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A Master Plan for the Golden State Rush

A new driver in California’s housing market brings up challenges for homebuilders sizing up master-plan opportunities

By John Stanek

A curious thing happened on the way through a pandemic: Fear has turned over a new leaf and become a residential catalyst in California. That is, the widespread concern over COVID-19 and more dense, exposed environments have led to a housing market frenzy, especially in suburban and secondary markets that can offer newer, bigger living spaces at a better price point. As a result, homebuilders face fresh questions — wrapped in familiar challenges — when selecting masterplans in which to purchase lots.  

Let’s start with the fundamentals. Builders know the current market conditions, what buyers want, and what kind of housing product they want to build. Building in a master-planned community (MPC) brings with it synergies. Amenities are shared, but home offerings are segmented such that they generally don’t compete with one another. Additionally, complement this time-tested strategy with great partners, including a fiscally responsible and collaborative developer, as well as the best land planners and architects around. Developers should be willing to make changes and take the time to provide what homeowners will want. They are the ultimate customer after all. 

 Developers should be willing to make changes and take the time to provide what homeowners will want. They are the ultimate customer after all.”

The high demand and high barriers to entry of California real estate require a high level of expertise. We can all agree it’s significantly harder to build in California versus Texas. Where there’s demand, there’s opportunity to be profitable. And where innovative design and proven expertise are employed, development challenges can be overcome, competitive separation will be achieved, and outstanding MPCs will become a reality.

Integral Communities sources land only in California, and obviously not every parcel has San Francisco’s views, LA’s prominence or San Diego’s climate. Each property has its challenges, but with Integral’s successful 30-year track record as a homebuilder and developer, completing the entitlement process is possible. We initially focused on infill opportunities and over time have expanded our target areas. Integral has always taken a cautious approach to underwriting properties, and we are fortunate to be able to acquire land in locations where we believe today’s homebuilders want to build, such as our Tracy Hills community in Tracy, California.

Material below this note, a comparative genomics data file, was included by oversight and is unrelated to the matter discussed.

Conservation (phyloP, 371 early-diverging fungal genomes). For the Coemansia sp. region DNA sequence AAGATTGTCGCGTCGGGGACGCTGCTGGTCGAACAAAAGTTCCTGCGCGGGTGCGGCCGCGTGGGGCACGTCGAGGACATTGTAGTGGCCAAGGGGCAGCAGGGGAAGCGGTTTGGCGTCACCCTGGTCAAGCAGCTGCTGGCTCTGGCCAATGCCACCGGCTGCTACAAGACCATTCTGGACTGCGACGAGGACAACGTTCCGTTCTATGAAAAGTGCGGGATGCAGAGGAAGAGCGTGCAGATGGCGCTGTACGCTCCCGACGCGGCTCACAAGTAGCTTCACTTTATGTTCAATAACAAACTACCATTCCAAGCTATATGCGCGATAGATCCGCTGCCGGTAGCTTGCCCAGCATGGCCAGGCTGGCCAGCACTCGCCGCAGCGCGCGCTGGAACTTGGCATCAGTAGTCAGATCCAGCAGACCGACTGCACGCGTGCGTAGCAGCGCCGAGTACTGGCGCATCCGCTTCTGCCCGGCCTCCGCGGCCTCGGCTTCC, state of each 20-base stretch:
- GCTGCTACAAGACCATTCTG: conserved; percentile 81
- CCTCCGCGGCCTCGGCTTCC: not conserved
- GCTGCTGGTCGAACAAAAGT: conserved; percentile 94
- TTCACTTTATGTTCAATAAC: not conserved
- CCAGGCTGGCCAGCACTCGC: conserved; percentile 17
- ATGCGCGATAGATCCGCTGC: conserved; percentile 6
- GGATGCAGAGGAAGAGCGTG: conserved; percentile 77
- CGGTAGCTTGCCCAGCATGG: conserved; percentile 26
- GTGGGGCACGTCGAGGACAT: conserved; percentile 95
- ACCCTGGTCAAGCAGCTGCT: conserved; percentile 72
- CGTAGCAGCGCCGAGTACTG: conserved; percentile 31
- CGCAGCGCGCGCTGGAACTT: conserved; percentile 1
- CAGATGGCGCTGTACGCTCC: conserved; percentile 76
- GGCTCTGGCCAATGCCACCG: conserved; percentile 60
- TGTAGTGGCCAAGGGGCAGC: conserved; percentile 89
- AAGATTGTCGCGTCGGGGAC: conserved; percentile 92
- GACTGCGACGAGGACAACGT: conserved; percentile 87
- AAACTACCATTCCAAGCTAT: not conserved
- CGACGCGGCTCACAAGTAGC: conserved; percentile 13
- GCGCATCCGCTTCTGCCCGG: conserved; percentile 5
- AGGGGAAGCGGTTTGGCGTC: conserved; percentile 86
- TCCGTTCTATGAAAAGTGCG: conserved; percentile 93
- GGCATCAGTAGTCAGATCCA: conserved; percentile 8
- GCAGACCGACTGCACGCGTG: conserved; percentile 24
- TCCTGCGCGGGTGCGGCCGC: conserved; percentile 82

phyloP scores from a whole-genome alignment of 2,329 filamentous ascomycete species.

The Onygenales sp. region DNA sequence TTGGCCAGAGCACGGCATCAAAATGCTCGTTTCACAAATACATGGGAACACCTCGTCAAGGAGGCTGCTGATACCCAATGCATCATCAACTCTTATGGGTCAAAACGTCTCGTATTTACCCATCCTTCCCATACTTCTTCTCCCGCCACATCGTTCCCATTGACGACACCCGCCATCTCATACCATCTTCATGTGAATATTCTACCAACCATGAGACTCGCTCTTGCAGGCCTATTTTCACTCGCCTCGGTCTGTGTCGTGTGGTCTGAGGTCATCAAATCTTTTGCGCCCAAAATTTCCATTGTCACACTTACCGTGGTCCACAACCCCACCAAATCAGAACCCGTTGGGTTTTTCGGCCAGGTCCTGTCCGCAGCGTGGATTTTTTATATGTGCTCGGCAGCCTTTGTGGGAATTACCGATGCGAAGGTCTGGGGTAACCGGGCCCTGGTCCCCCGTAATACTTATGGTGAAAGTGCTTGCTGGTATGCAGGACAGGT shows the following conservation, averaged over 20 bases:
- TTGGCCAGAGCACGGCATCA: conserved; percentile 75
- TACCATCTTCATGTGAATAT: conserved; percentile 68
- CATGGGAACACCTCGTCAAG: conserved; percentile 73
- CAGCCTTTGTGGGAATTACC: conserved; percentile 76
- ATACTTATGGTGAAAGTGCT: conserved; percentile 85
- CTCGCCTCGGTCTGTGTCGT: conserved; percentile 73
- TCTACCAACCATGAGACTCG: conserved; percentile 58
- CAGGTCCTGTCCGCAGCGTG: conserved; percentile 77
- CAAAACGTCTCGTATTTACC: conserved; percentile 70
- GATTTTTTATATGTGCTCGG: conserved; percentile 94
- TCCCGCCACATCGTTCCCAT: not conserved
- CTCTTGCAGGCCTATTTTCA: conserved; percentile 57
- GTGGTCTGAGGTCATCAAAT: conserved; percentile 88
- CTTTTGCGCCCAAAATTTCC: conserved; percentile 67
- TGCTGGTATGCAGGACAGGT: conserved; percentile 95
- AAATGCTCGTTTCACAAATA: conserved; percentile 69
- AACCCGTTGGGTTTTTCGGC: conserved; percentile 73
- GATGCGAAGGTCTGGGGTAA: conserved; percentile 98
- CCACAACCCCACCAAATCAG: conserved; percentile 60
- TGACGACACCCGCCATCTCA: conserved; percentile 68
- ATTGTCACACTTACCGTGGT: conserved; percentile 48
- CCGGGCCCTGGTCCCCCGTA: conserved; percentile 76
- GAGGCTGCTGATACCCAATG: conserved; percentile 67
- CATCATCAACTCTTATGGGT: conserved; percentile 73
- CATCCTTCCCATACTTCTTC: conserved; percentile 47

Located 30 minutes east of the Bay Area in the rolling foothills of San Joaquin County, Tracy Hills offers advantageous connections for both builder and buyer. The 1,850-acre resort-style master-planned community allows easy commuter and easier work-from-home access while allowing residents to enjoy greater value and variety including a long list of luxury amenities.  In Phase 1, 1,203 lots have been completed to date with homes in Tracy Hills’ first villages being built and finished by homebuilders Lennar, Meritage Homes and Shea Homes. The move toward larger lots and more room resulted in 401 home sales in 2020. There are approximately 5,150 additional lots remaining that will be developed in future phases. 

To appeal to a wide range of buyers, builders know it’s all about location, but variety is another important criterion as well. Both Tracy Hills and Northlake, Integral’s new 577-acre master-planned community located just a short drive from downtown Sacramento, are strategically located near major markets. For variety, the latter will deliver approximately 2,175 single-family homes, 331 multifamily residences and senior affordable apartments, all in a lakeside setting.

The pandemic should also remind everyone of the importance of versatility. What a difference a year makes with the shift from commute-conscious homebuying priorities and close-in communities to work-from-home flexibility and more open space. However, there’s no masterplan development equivalent to virtually connecting with the office in your pajamas 20 minutes after getting out of bed. Big work must still be done. Design, infrastructure and meeting obligations set by the city are a daily battle for developers. Call it Development 101: Despite everything you study about a site, until the digging starts, you don’t truly know what you’re going to encounter. There’s always risk — and changes in plans. 

There continues to be great development opportunities in California, even with adversity. Integral Communities has been very fortunate to acquire, design and develop high-quality MPCs in the Golden State while collaborating with outstanding builders. Our plan is to continue to build on this success in the future.

John Stanek is principal at Integral Communities, a privately held diversified real estate development company.